The Sports Bros.
The disappointing lockout state of the Houston Rockets: In more Morey we trust?
The NBA Draft is gone, the lockout has come and the Houston Rockets are still looking to improve a team that's been entirely mediocre over the past few seasons. They're in the hands of general manager Daryl Morey who has become a very polarizing figure amongst Houston sports fans.
When he first started, he made shrewd and somewhat innocuous decisions that turned out great — people loved him. "In Morey We Trust!" was born.
But recently, people are growing discouraged with his Moneyball tactics. We are not going to pretend that we know the ins and outs of the system Morey uses to evaluates players. (Nor will we pretend to have the same kind of access or time he does to do it, either.)
That being said, the Morey Way is that each player has a value based on advanced statistics — and you don't spend money on players that aren't worth it. The book The Extra 2%talks about the way the Tampa Bay Rays were able to add wins without adding money. That's not to say money can't buy wins — because it can — but in basketball where there's salary cap restrictions (which are likely to become even more severe after this lockout), it becomes a bit more difficult.
At the beginning of Morey's tenure, he was handcuffed with some injured stars with big contracts in Tracy McGrady and Yao Ming. He managed to keep the team competitive with these guys on the bench. The downside, if you can call winning a downside, is that this means the Rockets always pick somewhere in the middle of the draft.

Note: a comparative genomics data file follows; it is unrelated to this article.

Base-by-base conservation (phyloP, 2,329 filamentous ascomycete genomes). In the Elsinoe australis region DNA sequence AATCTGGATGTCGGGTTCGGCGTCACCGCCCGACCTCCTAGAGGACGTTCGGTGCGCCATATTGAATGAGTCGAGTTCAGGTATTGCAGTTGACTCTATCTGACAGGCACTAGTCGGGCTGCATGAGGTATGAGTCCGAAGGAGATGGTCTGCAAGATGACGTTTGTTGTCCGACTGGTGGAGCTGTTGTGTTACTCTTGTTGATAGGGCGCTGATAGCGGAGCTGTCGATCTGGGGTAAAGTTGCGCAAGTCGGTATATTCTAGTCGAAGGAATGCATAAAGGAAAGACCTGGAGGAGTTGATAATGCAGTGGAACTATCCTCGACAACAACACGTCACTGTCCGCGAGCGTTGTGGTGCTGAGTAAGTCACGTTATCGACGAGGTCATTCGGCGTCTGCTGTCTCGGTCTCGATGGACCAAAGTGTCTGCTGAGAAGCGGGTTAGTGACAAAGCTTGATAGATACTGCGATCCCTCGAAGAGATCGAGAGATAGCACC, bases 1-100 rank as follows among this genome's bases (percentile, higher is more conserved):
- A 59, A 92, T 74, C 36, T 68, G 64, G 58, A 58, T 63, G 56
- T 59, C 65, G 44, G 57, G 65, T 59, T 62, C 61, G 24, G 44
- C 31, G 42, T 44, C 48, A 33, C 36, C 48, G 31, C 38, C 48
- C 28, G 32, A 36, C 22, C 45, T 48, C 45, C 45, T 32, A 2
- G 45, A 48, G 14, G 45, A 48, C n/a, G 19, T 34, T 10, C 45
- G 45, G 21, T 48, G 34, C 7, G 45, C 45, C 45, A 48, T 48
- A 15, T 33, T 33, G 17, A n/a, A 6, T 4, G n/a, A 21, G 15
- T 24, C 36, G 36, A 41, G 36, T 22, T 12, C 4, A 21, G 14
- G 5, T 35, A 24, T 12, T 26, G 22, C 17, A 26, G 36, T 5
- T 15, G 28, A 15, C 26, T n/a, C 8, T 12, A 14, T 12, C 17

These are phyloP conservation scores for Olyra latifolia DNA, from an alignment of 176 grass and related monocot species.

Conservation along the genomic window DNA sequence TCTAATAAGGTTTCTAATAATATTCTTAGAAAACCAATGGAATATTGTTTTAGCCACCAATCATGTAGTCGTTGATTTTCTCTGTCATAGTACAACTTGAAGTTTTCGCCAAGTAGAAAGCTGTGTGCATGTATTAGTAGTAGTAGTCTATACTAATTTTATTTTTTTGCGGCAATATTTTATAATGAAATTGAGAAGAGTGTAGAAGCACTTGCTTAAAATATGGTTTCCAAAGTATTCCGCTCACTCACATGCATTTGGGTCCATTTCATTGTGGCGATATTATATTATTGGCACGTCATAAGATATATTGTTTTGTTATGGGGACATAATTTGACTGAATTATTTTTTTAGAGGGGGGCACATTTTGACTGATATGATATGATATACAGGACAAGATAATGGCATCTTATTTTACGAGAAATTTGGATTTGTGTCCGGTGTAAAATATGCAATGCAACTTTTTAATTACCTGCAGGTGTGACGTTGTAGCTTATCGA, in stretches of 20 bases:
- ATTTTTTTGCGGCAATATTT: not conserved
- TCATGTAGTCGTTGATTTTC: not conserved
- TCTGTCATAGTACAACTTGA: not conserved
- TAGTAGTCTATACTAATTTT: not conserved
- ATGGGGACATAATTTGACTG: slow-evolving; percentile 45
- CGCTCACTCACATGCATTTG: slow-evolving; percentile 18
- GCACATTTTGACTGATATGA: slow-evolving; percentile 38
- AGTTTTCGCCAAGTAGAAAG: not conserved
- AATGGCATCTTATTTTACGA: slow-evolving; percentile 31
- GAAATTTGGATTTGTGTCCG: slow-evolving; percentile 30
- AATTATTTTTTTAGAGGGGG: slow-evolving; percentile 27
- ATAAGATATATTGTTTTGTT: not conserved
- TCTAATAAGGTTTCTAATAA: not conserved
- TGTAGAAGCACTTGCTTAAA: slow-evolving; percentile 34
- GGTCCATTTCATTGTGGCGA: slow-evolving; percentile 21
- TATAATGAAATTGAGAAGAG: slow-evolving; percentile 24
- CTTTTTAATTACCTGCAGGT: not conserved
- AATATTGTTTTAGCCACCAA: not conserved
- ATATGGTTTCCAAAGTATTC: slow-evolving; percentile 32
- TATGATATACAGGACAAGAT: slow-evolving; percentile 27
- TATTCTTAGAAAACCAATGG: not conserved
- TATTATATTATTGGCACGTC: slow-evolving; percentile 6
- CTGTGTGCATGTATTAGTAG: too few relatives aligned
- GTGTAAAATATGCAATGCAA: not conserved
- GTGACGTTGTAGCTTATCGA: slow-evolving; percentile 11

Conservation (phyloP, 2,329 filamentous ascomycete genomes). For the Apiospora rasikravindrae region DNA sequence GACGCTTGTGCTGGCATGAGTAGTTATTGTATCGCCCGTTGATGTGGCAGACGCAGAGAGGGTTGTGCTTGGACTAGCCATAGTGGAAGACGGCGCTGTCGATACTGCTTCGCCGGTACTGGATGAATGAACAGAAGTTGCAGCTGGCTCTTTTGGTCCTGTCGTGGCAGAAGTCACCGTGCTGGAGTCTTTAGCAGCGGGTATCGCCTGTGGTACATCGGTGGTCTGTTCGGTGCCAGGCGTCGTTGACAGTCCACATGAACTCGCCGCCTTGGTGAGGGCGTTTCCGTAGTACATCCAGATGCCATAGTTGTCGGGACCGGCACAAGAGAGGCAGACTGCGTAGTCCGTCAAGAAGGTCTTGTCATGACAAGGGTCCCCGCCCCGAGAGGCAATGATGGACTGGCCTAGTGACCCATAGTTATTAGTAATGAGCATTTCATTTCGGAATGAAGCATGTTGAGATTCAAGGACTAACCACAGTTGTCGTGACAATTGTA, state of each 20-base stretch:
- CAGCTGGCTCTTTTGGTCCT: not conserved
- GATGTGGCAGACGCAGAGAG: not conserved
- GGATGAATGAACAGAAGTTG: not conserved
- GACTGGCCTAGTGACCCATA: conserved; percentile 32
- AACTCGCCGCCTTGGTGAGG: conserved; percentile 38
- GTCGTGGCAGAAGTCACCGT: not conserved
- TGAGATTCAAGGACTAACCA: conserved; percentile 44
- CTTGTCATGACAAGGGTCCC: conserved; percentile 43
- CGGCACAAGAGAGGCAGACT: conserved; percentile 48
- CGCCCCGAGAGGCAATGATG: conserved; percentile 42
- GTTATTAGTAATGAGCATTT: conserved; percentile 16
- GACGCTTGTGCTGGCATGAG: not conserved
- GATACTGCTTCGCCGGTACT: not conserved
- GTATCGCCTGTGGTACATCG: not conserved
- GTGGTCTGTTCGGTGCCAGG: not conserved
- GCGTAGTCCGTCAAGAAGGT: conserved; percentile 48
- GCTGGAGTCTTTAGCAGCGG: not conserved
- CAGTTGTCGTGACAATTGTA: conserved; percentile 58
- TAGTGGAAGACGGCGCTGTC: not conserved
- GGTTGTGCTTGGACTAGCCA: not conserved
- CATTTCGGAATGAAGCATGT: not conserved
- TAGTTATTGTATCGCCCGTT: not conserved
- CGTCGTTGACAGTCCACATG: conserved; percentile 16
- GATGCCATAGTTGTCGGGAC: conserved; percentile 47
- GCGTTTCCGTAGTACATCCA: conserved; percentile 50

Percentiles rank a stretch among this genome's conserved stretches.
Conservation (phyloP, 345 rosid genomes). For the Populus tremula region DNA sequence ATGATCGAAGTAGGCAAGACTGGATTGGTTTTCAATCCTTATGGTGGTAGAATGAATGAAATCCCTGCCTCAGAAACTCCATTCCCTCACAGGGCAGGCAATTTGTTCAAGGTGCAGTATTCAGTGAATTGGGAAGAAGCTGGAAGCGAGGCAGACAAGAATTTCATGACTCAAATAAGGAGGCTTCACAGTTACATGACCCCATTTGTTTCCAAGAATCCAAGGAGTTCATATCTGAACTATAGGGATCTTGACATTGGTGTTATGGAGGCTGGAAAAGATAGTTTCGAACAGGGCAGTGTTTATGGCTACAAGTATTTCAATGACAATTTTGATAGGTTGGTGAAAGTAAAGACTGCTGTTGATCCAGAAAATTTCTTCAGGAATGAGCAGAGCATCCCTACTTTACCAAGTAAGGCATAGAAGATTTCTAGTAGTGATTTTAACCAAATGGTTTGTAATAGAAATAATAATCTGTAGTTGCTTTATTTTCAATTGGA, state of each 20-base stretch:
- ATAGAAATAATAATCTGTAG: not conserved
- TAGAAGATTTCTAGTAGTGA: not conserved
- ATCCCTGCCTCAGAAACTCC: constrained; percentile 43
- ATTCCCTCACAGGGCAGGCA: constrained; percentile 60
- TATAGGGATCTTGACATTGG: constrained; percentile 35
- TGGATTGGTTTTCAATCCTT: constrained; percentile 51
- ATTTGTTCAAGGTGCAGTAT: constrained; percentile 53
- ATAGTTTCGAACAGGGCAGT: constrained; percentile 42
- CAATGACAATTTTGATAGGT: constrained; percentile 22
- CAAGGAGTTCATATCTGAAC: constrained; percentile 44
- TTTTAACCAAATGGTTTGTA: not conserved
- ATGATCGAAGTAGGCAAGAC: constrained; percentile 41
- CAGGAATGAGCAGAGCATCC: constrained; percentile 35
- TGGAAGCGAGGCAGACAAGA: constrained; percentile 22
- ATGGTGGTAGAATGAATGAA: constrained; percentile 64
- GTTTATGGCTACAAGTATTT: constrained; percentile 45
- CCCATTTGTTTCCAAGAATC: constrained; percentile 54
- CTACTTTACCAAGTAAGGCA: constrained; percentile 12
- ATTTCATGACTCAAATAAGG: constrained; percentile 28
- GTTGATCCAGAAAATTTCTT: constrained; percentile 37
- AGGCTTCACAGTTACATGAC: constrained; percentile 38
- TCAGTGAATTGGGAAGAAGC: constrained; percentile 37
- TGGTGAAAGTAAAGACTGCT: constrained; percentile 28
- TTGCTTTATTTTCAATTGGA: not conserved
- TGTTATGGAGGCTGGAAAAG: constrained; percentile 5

Rarely are there difference makers in the middle of the first round. The hope is that those players crack the rotation — but after this particular draft, there are a lot of questions about the future of the Rockets' selections.
In Morris we trust?
With their first pick, the Rockets took power forward Marcus Morris from Kansas. CultureMap's own Chris Baldwin stated in his draft day analysis that he thinks Houston got a steal at No. 14. Daryl Morey admitted in an interview on 1560 AM The Game that the Rockets considered trading to move up to the eighth overall pick to get Morris.
If that's true, Morey would agree that he got a great pick at 14. Morey also said in the same interview that had Marcus been taken at 13, the Rockets would have drafted his twin brother Markieff at 14.
This essentially screams to us that Morey is not done trading. After the lockout is over, he will be making moves.
We have no issue with Marcus Morris the player, but look at the resulting roster. Houston's left with a glut of power forwards that vacillate from the three to the four and to the two.
Who gets the minutes? There's Luis Scola, Chase Budinger, Jordan Hill, Chuck Hayes and Patrick Patterson, all competing for the same minutes. This essentially screams to us that Morey is not done trading. After the lockout is over, he will be making moves.
In Motiejunas we trust?
With the next pick in the first round the Rockets traded up to number 20 to draft the Lithuanian Donatas Motiejunas. The good thing about him is that he's a 7-footer, but the knock on him is that he does the basketball equivalent of "taking plays off." People question his hustle. There are early comparisons to Dirk Nowitzki, but with Dirk being a Hall-of-Famer, that's getting really early.